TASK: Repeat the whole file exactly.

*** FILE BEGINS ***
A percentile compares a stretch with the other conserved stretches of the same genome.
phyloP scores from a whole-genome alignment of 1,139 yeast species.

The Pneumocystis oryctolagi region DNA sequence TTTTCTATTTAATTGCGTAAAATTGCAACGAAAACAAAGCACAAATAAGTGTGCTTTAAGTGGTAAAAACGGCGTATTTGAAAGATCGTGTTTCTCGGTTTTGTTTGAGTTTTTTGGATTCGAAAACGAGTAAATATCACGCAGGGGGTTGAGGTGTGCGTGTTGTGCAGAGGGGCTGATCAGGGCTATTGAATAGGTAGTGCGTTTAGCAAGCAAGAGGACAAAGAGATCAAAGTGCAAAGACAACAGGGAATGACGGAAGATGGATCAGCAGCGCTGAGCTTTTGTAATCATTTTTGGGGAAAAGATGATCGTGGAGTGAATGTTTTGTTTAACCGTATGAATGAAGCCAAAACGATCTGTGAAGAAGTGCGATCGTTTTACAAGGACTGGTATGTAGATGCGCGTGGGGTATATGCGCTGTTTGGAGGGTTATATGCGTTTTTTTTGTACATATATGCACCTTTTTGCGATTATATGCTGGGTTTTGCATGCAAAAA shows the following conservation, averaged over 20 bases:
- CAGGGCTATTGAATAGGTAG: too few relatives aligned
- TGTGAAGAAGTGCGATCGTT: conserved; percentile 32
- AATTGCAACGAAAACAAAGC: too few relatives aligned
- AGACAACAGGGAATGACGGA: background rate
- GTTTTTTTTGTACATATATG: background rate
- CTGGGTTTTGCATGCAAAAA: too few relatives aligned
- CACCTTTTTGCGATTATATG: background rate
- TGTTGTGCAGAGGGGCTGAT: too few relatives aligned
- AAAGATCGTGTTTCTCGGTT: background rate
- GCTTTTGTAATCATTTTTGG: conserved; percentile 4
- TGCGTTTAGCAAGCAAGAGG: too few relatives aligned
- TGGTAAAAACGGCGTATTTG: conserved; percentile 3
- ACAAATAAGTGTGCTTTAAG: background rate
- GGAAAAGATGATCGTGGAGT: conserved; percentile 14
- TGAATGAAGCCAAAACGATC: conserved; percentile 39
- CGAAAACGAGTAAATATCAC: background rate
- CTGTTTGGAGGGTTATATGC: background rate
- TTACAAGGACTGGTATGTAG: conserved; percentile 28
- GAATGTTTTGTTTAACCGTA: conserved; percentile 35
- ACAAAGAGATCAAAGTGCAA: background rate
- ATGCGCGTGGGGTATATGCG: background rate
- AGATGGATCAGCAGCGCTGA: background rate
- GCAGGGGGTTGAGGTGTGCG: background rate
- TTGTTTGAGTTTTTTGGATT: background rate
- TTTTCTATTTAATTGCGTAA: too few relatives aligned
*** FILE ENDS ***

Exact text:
A percentile compares a stretch with the other conserved stretches of the same genome.
phyloP scores from a whole-genome alignment of 1,139 yeast species.

The Pneumocystis oryctolagi region DNA sequence TTTTCTATTTAATTGCGTAAAATTGCAACGAAAACAAAGCACAAATAAGTGTGCTTTAAGTGGTAAAAACGGCGTATTTGAAAGATCGTGTTTCTCGGTTTTGTTTGAGTTTTTTGGATTCGAAAACGAGTAAATATCACGCAGGGGGTTGAGGTGTGCGTGTTGTGCAGAGGGGCTGATCAGGGCTATTGAATAGGTAGTGCGTTTAGCAAGCAAGAGGACAAAGAGATCAAAGTGCAAAGACAACAGGGAATGACGGAAGATGGATCAGCAGCGCTGAGCTTTTGTAATCATTTTTGGGGAAAAGATGATCGTGGAGTGAATGTTTTGTTTAACCGTATGAATGAAGCCAAAACGATCTGTGAAGAAGTGCGATCGTTTTACAAGGACTGGTATGTAGATGCGCGTGGGGTATATGCGCTGTTTGGAGGGTTATATGCGTTTTTTTTGTACATATATGCACCTTTTTGCGATTATATGCTGGGTTTTGCATGCAAAAA shows the following conservation, averaged over 20 bases:
- CAGGGCTATTGAATAGGTAG: too few relatives aligned
- TGTGAAGAAGTGCGATCGTT: conserved; percentile 32
- AATTGCAACGAAAACAAAGC: too few relatives aligned
- AGACAACAGGGAATGACGGA: background rate
- GTTTTTTTTGTACATATATG: background rate
- CTGGGTTTTGCATGCAAAAA: too few relatives aligned
- CACCTTTTTGCGATTATATG: background rate
- TGTTGTGCAGAGGGGCTGAT: too few relatives aligned
- AAAGATCGTGTTTCTCGGTT: background rate
- GCTTTTGTAATCATTTTTGG: conserved; percentile 4
- TGCGTTTAGCAAGCAAGAGG: too few relatives aligned
- TGGTAAAAACGGCGTATTTG: conserved; percentile 3
- ACAAATAAGTGTGCTTTAAG: background rate
- GGAAAAGATGATCGTGGAGT: conserved; percentile 14
- TGAATGAAGCCAAAACGATC: conserved; percentile 39
- CGAAAACGAGTAAATATCAC: background rate
- CTGTTTGGAGGGTTATATGC: background rate
- TTACAAGGACTGGTATGTAG: conserved; percentile 28
- GAATGTTTTGTTTAACCGTA: conserved; percentile 35
- ACAAAGAGATCAAAGTGCAA: background rate
- ATGCGCGTGGGGTATATGCG: background rate
- AGATGGATCAGCAGCGCTGA: background rate
- GCAGGGGGTTGAGGTGTGCG: background rate
- TTGTTTGAGTTTTTTGGATT: background rate
- TTTTCTATTTAATTGCGTAA: too few relatives aligned